By: Richard Bomberger

The ban on sports gambling was recently overturned. In Murphy v. National Collegiate Athletic Association, the Supreme Court declared the Professional and Amateur Sports Protection Act of 1992 unconstitutional under commandeering principles.[1] This ruling caused an earthquake through the sports community and leagues as a possible source of new revenue.[2] While this market has recently been mostly speculation, Penn National Gaming’s acquisition of 40% of Barstool Sports has officially started the race on businesses trying to cash in on sports betting.[3] The market saw this move with fervency by shooting Penn National Gaming’s stock by 33% in the two weeks after the acquisition announcement.[4] Institutional investors have also seen this move as a big deal.[5] It has not only been Barstool Sports that has been alone in a sports reporting conglomerate being venturing into the sports betting market, but SB Nation and Bleacher Report have moved into the market to various degrees. For example, Bleacher Report has regular reporting on betting lines and advice.[6] Additionally, the XFL tried to capitalize on this growing market by putting betting lines and advice on their website about their games.[7]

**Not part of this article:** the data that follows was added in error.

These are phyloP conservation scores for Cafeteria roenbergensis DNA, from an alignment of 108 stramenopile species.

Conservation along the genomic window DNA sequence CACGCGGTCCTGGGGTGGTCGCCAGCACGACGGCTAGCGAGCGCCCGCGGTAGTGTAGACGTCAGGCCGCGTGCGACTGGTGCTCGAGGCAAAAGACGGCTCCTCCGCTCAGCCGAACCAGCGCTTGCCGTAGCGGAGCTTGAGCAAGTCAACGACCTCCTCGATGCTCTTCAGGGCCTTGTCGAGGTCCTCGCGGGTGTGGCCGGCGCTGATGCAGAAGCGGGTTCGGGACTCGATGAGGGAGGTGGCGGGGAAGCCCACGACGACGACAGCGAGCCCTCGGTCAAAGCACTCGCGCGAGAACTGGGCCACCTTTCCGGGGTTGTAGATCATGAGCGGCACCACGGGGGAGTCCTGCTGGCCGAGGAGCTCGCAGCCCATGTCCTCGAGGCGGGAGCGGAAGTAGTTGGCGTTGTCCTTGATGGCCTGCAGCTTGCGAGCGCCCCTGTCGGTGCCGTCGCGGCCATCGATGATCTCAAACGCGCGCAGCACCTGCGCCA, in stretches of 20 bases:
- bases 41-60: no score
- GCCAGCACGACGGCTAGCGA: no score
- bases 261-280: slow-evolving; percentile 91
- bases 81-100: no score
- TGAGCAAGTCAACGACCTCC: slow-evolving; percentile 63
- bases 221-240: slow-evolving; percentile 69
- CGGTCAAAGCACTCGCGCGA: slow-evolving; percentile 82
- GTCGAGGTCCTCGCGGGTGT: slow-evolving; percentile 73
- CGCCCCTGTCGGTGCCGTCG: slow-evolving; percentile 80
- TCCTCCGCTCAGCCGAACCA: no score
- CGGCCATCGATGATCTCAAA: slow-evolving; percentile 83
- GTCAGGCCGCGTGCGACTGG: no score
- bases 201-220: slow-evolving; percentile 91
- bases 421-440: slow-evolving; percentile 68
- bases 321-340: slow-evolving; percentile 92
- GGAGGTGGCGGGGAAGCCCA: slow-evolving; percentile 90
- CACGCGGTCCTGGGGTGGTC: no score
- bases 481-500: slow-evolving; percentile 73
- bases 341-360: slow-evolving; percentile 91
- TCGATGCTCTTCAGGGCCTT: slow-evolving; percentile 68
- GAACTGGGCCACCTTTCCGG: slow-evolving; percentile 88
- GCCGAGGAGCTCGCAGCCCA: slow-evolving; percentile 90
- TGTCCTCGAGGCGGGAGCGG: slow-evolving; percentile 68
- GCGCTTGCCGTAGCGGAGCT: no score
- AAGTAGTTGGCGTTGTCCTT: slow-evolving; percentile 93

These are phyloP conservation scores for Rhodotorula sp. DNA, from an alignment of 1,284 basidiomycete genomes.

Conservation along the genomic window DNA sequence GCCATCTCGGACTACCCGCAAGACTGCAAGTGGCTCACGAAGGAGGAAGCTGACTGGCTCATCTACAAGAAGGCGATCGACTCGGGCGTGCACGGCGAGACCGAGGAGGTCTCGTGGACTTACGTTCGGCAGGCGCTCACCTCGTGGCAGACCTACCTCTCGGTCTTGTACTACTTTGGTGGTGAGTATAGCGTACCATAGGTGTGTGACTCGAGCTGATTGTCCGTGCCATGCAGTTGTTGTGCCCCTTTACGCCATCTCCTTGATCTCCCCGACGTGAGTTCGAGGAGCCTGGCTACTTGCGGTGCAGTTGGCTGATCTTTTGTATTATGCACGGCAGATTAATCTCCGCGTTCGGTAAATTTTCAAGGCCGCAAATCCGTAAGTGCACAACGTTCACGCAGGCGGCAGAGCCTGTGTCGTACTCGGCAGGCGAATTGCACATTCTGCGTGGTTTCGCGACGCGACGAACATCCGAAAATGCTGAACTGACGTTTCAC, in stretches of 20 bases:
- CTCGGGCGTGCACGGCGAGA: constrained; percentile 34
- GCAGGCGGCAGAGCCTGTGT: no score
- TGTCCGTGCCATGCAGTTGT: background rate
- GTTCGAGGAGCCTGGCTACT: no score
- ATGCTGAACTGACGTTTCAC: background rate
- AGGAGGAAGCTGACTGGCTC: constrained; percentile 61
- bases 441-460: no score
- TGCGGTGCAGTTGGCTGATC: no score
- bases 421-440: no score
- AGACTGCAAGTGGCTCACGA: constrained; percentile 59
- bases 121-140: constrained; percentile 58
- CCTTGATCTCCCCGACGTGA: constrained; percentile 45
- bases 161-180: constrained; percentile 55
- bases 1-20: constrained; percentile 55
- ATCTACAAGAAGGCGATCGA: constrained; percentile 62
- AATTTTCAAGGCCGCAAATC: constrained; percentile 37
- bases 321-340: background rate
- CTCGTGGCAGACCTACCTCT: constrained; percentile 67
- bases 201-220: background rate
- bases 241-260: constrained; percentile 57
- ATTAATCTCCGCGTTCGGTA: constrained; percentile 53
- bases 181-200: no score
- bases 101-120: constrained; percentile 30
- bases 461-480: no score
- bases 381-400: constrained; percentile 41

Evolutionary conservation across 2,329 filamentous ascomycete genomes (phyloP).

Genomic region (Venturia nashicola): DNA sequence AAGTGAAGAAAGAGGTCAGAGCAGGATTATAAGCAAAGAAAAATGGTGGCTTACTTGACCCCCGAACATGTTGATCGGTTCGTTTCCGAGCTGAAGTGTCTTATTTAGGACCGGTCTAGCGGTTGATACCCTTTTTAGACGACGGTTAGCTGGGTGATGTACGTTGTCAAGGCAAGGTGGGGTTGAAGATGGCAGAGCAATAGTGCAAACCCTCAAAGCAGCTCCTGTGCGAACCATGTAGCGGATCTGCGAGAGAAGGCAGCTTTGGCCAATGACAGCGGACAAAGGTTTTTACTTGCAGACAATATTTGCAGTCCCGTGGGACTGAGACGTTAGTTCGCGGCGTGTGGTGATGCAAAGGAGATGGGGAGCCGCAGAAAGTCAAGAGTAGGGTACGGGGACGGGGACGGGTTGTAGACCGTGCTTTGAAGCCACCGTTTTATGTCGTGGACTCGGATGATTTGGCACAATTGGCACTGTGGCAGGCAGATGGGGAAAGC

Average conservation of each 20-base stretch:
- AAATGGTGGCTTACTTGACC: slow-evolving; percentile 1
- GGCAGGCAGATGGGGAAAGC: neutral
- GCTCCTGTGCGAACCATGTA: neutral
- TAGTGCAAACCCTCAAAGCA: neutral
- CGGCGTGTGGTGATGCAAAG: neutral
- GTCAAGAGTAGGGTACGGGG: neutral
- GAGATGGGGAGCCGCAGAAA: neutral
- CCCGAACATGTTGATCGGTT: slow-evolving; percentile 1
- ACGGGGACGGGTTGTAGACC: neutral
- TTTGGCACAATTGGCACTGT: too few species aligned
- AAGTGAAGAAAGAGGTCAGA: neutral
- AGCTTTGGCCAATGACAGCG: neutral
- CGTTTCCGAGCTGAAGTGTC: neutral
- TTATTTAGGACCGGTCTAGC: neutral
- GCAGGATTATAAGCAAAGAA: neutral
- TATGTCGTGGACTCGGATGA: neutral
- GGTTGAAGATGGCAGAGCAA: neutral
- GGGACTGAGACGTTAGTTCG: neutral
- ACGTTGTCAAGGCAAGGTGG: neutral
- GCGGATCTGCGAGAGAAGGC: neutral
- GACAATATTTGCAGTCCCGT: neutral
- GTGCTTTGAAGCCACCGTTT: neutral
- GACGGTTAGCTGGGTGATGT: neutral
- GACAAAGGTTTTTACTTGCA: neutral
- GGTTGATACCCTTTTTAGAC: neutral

This explosion in sports betting also raises legal issues in the business legal community.  First and foremost, the decision has created collegiate athletes as an easy target in the new industry.[8] This could be done in multiple avenues: first, by an overt bribe to shave points or throw a game; second, through peer pressure; or third, the athlete being indebted themselves and having to shave points to cover their own debts.[9] Secondly, it can cause a relatively young demographic to become the new age sports media developing personal issues with sports gambling. For example, the target demographic of Barstool Sports is in the 18-35 age demographic.[10] Additionally, with 27% of Generation Z engaging in their platform, it creates a strong likelihood that Barstool sports is also capturing a portion of high school students as well.[11] Bleacher Report and SB Nation also have similar demographics. With the young demographic that the companies target, it is very important that the business law community in this area create strong internal governance and self-regulation. For instance, Barstool Bets is part of the Barstool family and focuses particularly on sports gambling.[12] As of today, Barstool Bets blog posts do not have a disclaimer about Penn National Gaming owning a stake in the Barstool company.[13] This could create legal issues down the line if it is found that large sport media companies are trying to funnel a particularly young demographic into sports gambling. Another issue with sports media companies that have a large audience is that it could create an issue of employees influencing the line to better their profits or to try to short the market.